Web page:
Using 405 Line Televisions
By Mike Bennett

One of the main reasons given by vintage radio restorers for not venturing into vintage televisions is that 405 line televisions, unlike old radios, cannot actually be used without the costly converters and modulators needed to convert UHF 625 lines into VHF 405 lines.  Well, while expensive converters and modulators can give flexibility to the use of an old set, they are not actually needed to view perfectly good 405 line pictures on your old telly. 

Obtaining a 405 line source.

Before you do anything, you need to find a source of pictures to feed into your telly.  Here are some suggestions:

VHS Videos:

Most older VHS* videos can record and playback 405 line pictures just as well as the normal 625 line picture that they were designed for.  If you are not too concerned that you can only watch pre-recorded material, then this is the ideal 405 line source.  Obtaining a tape full of 405 line video should not be too much of a problem; there are people who advertise 625-405 line conversion services in the magazine "405-Alive", details of which are on the preceding page.  As for selecting a video machine to use, there are a few rules to follow to obtain the best results.

- Most modern machines (roughly from 1990 onwards) may complain about playing back a 405 line source tape so unless you already have a machine that you can try, these machines should be avoided.  

- Any machine which has a "Crispener" or a "Sharpener" circuit should be avoided (This includes the ancient Philips N1502 / N1512 machines.) The reason for this is that these machines delay the signal by a very accurately set amount, and the different 405 line line-frequency is different and can cause a shadow or ringing on the picture.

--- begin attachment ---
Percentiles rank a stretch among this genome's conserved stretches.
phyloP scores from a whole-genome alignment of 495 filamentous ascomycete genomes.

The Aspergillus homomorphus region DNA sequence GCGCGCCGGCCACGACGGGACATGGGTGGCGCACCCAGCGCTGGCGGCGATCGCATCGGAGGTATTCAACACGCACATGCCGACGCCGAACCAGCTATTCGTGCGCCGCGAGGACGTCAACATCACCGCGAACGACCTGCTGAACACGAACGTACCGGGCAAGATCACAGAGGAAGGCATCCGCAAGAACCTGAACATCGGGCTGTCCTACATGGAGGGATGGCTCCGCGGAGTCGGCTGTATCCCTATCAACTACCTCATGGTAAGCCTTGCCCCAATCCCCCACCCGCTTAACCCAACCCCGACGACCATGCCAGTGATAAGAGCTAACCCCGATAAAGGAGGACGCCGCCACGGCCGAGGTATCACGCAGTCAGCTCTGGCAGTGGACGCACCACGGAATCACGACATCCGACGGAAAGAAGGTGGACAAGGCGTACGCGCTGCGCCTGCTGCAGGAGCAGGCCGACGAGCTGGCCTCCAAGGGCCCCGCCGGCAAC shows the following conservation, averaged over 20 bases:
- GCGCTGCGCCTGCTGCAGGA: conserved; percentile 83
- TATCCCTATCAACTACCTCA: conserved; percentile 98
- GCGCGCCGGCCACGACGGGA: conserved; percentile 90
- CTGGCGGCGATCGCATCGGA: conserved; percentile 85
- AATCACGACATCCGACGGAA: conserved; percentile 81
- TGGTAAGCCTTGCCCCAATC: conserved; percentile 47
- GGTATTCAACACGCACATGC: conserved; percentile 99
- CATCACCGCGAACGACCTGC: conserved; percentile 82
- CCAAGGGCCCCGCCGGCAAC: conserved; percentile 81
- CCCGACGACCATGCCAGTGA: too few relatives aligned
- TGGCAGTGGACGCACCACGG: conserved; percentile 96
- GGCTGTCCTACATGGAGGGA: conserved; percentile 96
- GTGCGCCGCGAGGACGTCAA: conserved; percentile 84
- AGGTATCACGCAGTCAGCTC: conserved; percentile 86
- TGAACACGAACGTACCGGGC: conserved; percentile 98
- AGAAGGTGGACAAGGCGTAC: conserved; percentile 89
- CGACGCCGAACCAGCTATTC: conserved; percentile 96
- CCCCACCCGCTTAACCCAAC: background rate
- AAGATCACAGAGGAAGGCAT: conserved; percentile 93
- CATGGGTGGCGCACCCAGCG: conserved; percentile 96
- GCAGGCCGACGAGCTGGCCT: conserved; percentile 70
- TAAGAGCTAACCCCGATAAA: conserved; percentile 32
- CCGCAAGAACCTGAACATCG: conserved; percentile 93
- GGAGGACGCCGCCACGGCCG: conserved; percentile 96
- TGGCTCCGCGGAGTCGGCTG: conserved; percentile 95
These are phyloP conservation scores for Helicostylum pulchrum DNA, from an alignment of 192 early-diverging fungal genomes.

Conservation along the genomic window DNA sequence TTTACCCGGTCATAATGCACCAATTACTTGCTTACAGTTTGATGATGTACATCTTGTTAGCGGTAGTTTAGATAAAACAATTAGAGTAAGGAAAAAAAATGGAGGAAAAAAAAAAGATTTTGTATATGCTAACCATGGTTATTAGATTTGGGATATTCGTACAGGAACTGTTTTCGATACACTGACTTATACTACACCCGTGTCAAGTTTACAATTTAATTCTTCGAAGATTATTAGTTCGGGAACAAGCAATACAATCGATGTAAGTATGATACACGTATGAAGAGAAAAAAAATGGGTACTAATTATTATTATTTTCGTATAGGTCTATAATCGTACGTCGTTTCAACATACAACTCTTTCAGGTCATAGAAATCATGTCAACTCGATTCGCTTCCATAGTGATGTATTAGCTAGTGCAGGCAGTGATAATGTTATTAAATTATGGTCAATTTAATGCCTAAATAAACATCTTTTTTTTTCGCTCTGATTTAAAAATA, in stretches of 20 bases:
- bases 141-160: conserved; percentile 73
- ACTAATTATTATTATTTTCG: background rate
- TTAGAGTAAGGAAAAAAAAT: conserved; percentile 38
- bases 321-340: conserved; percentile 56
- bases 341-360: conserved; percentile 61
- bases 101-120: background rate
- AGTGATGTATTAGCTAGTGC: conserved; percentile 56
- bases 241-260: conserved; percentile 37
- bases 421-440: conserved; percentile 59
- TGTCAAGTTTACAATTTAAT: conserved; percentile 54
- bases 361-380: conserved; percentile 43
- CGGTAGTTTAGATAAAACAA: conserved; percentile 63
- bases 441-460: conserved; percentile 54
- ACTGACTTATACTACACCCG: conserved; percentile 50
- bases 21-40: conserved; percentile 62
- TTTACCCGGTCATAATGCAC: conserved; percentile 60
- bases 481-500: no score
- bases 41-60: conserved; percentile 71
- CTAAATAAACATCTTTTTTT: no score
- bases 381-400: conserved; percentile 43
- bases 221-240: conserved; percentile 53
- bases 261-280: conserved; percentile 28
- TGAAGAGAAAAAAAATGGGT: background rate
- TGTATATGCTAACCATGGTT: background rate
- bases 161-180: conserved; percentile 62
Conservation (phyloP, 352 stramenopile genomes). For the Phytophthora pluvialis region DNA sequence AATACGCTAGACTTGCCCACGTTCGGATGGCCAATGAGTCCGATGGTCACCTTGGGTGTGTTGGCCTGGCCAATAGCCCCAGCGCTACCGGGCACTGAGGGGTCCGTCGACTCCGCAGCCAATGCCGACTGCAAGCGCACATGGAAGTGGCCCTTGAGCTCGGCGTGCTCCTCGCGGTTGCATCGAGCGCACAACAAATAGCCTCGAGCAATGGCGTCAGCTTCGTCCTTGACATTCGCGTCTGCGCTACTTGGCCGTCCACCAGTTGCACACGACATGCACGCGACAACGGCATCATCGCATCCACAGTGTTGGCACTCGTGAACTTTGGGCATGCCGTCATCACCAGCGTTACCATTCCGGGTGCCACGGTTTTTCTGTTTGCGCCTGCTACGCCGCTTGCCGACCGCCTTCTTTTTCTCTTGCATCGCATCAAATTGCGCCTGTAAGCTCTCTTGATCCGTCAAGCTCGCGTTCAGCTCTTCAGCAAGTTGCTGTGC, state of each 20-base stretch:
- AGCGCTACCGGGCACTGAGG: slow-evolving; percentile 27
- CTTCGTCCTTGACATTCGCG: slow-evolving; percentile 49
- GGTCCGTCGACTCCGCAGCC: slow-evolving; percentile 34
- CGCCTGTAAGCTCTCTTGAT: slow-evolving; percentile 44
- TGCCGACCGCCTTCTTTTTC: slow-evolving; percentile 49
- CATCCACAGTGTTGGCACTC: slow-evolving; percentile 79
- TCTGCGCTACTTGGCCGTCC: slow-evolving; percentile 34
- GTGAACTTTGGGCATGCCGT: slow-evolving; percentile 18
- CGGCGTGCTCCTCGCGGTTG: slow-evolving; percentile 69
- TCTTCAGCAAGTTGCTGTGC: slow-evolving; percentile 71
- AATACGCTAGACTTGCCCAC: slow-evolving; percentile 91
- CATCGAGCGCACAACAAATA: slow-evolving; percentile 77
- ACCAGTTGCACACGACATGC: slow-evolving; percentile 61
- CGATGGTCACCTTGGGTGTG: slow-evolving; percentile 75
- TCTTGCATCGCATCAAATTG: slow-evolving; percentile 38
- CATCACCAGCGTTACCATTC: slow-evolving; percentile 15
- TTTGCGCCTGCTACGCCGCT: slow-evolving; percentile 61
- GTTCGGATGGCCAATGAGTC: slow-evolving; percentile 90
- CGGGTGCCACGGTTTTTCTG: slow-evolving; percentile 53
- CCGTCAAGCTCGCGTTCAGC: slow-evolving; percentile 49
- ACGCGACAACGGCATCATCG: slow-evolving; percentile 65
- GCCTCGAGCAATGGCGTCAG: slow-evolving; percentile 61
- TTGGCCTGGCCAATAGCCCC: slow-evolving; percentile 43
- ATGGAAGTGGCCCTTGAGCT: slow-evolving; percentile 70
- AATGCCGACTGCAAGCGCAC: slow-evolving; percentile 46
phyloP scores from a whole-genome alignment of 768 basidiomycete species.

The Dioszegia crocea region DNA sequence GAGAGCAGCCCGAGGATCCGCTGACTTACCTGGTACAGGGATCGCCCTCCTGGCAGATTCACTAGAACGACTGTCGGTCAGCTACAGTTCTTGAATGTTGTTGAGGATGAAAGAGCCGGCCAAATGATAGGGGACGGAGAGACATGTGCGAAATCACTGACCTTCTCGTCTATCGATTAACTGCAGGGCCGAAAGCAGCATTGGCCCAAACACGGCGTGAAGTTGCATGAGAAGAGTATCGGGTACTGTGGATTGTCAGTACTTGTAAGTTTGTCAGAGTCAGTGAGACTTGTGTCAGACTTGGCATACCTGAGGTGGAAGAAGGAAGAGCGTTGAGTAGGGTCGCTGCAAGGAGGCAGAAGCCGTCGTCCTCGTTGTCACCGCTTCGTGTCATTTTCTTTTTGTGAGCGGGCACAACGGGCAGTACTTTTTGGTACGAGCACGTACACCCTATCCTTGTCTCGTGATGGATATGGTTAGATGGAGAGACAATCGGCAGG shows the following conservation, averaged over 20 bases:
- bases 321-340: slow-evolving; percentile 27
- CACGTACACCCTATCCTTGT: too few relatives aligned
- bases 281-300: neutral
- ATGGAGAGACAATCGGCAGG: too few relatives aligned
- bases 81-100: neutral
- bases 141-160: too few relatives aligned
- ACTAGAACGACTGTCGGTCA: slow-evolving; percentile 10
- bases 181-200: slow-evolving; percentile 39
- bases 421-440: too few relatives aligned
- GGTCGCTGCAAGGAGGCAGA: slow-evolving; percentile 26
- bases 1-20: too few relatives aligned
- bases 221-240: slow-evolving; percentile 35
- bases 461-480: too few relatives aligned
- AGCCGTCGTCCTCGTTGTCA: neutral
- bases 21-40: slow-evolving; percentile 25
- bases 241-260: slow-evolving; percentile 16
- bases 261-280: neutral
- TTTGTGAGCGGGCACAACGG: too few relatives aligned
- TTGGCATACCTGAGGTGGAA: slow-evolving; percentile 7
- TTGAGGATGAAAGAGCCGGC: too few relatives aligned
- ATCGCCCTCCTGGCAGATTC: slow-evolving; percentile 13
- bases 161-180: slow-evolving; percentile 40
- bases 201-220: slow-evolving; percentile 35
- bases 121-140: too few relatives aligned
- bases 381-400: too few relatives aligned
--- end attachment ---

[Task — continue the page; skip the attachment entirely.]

- Avoid any machines which feature digital effects or contain a time base corrector such as some late eighties / early nineties Ferguson / JVC models.  

- The very best machines to choose are the early second generation VHS machines such as the JVC / Ferguson 3V23/29/30/31/32 or the Hitachi / GEC / McMichael top loading machines.  There were rumors that these Hitachi / GEC machines can be tweaked to increase the frequency response to greater than that of the VHS standard, but my advice is not to bother.  Even if this is true, it will mean that the machine is then non-standard and it's performance cannot be guaranteed.  

There is a slight drawback with using any VHS video machine to playback 405 line material, which is this:  If a drop-out (Loss of FM due to a flaw in the tape) occurs on a standard 625 line tape, the video machine's drop out compensator (DOC) will replace the drop out with whatever appeared at the same point on the previous line (64µS previously) so that the drop out is almost unnoticeable.  Unfortunately, because the time taken to scan one line on a 405 line signal is longer, 64µS away won't be at the same point on the previous line and so drop outs can be much more obvious.  This is one reason that any 405 line source should be recorded on the highest quality tape, especially if the tape is to be used over and over again.

*Betamax, V2000, Umatic or other standard cassette formats may work too, but these have not been tested (at least not by me.)

Open-Reel Videos:

Occasionally original 405 line source material can turn up on old open-reel video recorders such as the Sony CV2000 or the Philips / Peto Scott EL3400.  Although with machines such as the CV2000, the source can be used "as-is", it is much better to copy the material straight onto a VHS tape and then use the copy.  This is because the physical tapes used for these recordings will be very old and will usually start to deteriorate even after the first attempt to play them, often clogging the heads on subsequent playbacks.  Machines such as the EL3400 may not be any good as a source as the output is provided at I.F. level, and unless you have the correct TV, then playback will be very difficult.